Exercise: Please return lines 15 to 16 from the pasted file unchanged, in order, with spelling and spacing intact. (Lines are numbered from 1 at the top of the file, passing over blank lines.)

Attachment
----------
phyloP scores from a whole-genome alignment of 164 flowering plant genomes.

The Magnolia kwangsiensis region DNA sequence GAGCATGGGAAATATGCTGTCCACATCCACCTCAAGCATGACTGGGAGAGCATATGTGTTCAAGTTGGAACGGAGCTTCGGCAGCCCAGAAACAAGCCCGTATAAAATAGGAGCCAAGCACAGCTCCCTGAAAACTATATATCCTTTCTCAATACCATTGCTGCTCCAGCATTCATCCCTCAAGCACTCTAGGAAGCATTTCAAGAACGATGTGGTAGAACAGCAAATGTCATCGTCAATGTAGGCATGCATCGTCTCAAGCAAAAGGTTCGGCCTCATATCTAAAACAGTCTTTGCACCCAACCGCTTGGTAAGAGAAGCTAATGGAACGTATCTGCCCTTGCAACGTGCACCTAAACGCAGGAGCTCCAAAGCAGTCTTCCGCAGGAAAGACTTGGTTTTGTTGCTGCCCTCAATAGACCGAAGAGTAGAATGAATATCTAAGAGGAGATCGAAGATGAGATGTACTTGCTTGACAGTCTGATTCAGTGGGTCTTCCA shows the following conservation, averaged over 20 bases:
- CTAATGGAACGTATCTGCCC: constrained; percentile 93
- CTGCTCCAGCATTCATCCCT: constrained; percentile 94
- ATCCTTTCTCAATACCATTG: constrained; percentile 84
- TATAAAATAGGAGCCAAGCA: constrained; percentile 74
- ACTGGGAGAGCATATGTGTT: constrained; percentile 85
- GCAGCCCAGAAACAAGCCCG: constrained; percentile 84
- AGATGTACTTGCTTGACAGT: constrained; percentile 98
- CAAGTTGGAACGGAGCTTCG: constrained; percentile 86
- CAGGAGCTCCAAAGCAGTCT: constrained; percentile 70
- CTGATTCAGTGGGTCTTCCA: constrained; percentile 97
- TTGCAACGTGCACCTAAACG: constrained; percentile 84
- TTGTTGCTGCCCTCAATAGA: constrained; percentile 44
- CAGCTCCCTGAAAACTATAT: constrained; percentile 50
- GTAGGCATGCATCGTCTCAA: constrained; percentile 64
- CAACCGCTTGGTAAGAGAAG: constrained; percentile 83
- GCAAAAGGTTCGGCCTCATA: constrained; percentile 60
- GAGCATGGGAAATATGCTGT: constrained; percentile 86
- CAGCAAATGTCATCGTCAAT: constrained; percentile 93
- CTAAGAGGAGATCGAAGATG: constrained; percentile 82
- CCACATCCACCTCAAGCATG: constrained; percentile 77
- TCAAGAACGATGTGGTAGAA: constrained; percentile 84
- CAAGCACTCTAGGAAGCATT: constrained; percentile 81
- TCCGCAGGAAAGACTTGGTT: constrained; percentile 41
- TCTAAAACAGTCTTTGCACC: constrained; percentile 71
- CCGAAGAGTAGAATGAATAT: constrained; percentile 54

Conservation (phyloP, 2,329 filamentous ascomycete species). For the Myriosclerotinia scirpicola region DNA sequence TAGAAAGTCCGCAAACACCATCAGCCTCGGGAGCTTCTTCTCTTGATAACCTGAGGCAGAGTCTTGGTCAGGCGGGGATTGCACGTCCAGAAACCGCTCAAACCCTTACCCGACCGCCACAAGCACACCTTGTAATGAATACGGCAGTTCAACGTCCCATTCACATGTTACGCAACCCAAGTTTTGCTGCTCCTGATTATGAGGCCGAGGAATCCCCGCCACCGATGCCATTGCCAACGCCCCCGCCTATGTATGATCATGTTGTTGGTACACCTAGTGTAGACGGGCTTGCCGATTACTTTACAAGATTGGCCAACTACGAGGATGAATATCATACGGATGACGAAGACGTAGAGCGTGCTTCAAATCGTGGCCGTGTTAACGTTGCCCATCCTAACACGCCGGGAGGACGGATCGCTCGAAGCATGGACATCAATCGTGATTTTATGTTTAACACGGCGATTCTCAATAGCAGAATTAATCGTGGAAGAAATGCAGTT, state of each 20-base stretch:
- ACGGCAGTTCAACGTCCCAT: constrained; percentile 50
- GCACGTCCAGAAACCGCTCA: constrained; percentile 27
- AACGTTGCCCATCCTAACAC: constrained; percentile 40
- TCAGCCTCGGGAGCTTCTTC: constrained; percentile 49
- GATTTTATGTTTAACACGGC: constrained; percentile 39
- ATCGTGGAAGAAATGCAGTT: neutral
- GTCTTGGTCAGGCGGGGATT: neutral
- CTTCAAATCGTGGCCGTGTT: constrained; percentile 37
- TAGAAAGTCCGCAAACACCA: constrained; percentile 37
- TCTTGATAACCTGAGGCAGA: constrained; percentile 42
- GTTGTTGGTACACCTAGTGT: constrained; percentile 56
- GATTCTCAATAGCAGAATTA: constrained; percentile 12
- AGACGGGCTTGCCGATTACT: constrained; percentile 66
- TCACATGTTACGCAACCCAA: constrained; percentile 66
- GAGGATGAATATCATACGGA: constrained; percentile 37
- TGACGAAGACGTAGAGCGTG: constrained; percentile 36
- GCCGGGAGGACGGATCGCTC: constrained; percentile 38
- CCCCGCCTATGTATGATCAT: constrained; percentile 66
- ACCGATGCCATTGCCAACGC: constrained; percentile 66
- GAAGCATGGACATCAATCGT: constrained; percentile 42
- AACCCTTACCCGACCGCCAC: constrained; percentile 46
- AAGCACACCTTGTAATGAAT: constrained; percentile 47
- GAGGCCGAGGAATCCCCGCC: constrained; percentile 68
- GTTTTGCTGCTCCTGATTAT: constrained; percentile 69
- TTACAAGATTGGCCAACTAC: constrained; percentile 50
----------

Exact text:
- CAGCTCCCTGAAAACTATAT: constrained; percentile 50
- GTAGGCATGCATCGTCTCAA: constrained; percentile 64